Pluralsight Flow (previously called “GitPrime”) is a popular software development analytics tool. But is it really your best option? If it turns out not to be your best bet, what will you do? Fear not, we’ve put together a list of alternatives to Pluralsight Flow to help you find the best tool for your team.

But first, let’s see what your development analytics tool should help you do.

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Software Development Analytics Tools

Pluralsight Flow and its competitors are software development analytics tools. We often referred to them as Git analytics tools, too. But in reality, “development analytics” and “Git analytics” aren’t the same. And you’ll see the difference more clearly once we start comparing the different Pluralsight alternatives.

Analytic tools analyze your version control and, depending on the tool, other tools in your development stack. This way, they can give you valuable insight into your team’s development process.

Just like any other engineering endeavor, you should base your software development decisions on data, and these tools mine that data to generate useful reports.
You need data, and software development analytics tools give you data!

Development analytics tools aim to help management leaders follow their team’s progress. This way, they can spot trends that help or hurt their success. Just like any other engineering endeavor, you should base your software engineering decisions on data, and these tools mine that data to generate useful reports.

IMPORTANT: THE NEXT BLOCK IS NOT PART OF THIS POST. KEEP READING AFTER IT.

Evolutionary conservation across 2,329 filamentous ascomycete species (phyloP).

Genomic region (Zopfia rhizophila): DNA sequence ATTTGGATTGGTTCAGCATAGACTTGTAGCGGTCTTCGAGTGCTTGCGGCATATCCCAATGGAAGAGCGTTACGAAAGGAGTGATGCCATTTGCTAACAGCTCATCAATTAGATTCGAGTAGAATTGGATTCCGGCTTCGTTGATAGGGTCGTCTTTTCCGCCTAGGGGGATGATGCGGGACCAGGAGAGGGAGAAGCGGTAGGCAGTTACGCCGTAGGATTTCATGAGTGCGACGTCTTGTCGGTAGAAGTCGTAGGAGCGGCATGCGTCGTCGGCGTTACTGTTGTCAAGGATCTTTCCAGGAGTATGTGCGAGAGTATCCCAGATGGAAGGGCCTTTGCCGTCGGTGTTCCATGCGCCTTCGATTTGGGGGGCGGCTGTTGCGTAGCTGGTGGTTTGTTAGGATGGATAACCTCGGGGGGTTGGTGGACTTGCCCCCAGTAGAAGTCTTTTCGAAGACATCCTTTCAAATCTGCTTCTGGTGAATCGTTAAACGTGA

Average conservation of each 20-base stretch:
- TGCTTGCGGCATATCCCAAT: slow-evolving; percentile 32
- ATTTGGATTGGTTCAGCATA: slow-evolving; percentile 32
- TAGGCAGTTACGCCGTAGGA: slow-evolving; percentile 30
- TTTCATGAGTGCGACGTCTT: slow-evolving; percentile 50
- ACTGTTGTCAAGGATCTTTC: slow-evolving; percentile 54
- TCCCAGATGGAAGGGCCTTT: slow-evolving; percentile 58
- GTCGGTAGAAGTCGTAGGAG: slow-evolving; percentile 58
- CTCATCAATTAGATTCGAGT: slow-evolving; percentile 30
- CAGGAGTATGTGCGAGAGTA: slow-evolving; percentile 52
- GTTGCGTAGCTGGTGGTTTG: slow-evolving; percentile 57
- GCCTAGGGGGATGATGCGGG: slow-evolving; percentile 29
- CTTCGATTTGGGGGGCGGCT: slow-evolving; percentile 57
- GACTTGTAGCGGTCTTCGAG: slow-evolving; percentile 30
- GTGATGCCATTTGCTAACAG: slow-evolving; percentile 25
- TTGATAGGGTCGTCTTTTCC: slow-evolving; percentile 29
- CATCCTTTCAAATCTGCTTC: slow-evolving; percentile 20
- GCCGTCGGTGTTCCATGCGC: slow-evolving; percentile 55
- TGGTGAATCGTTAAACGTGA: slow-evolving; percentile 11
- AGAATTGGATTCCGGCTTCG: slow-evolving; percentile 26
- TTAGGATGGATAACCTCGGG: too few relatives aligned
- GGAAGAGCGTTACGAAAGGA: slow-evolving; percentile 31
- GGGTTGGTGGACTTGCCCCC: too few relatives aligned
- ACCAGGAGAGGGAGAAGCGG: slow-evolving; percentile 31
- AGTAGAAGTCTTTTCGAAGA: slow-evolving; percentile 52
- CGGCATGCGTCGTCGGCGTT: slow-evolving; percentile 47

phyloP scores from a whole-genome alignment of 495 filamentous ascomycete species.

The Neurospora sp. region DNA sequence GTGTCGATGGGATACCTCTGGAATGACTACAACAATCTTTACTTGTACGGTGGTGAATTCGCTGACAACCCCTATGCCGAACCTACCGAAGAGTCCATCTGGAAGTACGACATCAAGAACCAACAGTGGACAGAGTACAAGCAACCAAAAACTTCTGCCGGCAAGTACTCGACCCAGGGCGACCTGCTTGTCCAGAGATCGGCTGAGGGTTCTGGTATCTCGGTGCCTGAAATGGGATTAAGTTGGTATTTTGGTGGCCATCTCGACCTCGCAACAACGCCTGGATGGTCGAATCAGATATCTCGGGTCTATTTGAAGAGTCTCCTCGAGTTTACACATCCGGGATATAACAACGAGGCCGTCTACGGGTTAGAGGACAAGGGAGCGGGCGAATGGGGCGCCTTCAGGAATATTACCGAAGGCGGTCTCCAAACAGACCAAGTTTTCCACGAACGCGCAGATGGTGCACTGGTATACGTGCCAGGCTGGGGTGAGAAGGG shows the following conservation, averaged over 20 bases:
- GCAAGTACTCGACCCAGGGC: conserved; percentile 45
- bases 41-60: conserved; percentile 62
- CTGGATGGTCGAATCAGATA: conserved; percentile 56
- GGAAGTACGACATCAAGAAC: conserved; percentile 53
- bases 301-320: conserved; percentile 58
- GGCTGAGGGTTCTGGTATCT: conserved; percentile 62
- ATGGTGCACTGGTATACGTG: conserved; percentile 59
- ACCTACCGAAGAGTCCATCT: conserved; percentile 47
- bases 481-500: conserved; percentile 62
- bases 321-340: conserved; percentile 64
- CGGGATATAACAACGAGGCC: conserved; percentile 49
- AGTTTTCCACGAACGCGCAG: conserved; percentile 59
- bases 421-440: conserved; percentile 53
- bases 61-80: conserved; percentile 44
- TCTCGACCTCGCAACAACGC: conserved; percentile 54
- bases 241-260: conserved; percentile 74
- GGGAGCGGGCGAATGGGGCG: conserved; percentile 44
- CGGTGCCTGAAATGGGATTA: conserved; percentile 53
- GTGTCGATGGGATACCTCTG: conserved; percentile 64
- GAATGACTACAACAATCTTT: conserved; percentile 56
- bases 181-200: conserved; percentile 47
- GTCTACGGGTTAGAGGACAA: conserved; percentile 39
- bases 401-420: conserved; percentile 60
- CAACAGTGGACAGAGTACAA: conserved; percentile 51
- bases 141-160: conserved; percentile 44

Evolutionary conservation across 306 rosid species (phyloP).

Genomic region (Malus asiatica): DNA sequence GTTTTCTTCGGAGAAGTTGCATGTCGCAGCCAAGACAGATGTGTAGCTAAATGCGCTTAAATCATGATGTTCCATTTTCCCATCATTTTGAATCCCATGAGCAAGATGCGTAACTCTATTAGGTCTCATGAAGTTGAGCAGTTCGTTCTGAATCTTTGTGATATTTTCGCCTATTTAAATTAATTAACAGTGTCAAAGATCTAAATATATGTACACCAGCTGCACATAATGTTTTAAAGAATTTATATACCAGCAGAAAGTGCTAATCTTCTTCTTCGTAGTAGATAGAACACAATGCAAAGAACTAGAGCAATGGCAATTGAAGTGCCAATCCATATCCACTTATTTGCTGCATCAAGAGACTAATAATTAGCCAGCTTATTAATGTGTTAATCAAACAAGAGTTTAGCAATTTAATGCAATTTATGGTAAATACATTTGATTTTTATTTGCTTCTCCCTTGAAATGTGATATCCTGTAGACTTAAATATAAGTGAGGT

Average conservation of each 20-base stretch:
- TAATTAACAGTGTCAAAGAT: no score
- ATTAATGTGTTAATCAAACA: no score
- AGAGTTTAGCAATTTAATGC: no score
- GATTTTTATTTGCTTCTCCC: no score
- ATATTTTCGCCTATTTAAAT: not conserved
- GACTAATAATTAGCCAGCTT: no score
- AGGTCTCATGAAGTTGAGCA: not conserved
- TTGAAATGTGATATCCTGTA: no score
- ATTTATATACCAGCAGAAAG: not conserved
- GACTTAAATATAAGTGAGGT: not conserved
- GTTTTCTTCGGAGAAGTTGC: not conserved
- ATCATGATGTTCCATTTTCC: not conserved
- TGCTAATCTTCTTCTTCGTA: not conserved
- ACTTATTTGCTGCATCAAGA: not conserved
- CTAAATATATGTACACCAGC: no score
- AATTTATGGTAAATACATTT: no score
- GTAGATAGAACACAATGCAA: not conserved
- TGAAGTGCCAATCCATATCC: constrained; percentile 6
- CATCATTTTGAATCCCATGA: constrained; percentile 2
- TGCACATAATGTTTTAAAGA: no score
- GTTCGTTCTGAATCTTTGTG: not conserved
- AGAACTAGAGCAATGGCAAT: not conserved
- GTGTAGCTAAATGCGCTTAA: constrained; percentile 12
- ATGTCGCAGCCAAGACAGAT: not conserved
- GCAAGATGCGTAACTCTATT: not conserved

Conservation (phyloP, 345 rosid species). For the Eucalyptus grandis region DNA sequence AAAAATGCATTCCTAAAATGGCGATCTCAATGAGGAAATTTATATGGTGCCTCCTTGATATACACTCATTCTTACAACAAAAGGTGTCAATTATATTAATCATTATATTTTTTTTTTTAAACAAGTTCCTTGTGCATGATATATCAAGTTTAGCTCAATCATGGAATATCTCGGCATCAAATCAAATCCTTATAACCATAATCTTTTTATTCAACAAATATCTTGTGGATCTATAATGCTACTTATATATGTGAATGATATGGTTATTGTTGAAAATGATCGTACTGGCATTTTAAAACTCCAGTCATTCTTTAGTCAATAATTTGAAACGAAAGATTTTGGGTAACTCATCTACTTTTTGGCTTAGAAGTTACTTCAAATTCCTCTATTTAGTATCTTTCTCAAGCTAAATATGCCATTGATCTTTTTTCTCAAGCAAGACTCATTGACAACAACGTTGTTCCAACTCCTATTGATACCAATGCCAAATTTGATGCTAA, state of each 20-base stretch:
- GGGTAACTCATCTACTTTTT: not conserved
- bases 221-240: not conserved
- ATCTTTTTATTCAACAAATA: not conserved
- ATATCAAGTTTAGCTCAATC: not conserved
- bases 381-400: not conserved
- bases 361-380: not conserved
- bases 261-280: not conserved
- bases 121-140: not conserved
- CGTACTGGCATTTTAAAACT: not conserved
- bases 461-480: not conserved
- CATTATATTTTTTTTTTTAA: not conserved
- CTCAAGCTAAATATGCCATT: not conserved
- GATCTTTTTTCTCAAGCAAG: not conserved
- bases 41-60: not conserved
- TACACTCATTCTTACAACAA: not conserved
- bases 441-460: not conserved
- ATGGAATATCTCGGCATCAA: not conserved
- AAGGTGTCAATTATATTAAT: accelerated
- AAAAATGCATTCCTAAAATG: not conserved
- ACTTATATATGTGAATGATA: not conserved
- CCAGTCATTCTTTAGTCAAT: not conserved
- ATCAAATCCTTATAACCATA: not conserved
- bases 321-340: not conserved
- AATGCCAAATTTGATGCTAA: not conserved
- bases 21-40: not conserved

When looking for a software development analytics tool, make sure it: 

  • Integrates with code repositories
  • Aggregates historical data
  • Provides reports on development activity, KPIs, and other key statistics

So is Pluralsight Flow the right tool for you? Let’s take a quick look at what it’s got to offer.

Pluralsight Flow

Flow integrates with version control and project management tools. But the integration with agile management tools seems to be underdeveloped. Pluralsight lets you view tickets in reports, but not integrated with their associated commits or code changes. So, Pluralsight Flow is more of a Git analytics tool than a development analytics tool.

Pluralsight Flow mainly aims to show engineering leads which developers are doing well and which ones are struggling. For example, Pluralsight’s coding day metric encourages developers to make daily commits, so it’s easier to see how they’re doing. 

Pluralsight Flow Coding Days
Source: pluralsight. Com

Flow also has metrics like “Efficiency,” “Help Others,” and “Productive Throughput.” And these metrics help you measure how well a team works together.

But Pluralsight Flow derives all these metrics solely from its Git integration. All the metrics and reports derived from agile management tools are disconnected from the code metrics. Almost all the metrics you get from Flow are already in Jira—Flow doesn’t give you anything unique.

And unlike the other tools in this comparison, Pluralsight Flow lacks a free tier.

Plus, your executives don’t care about most of the data Flow tracks anyway. Metrics like commits, active days, and story points don’t show how your whole team is performing. Tracking individual statistics is a recipe for disaster.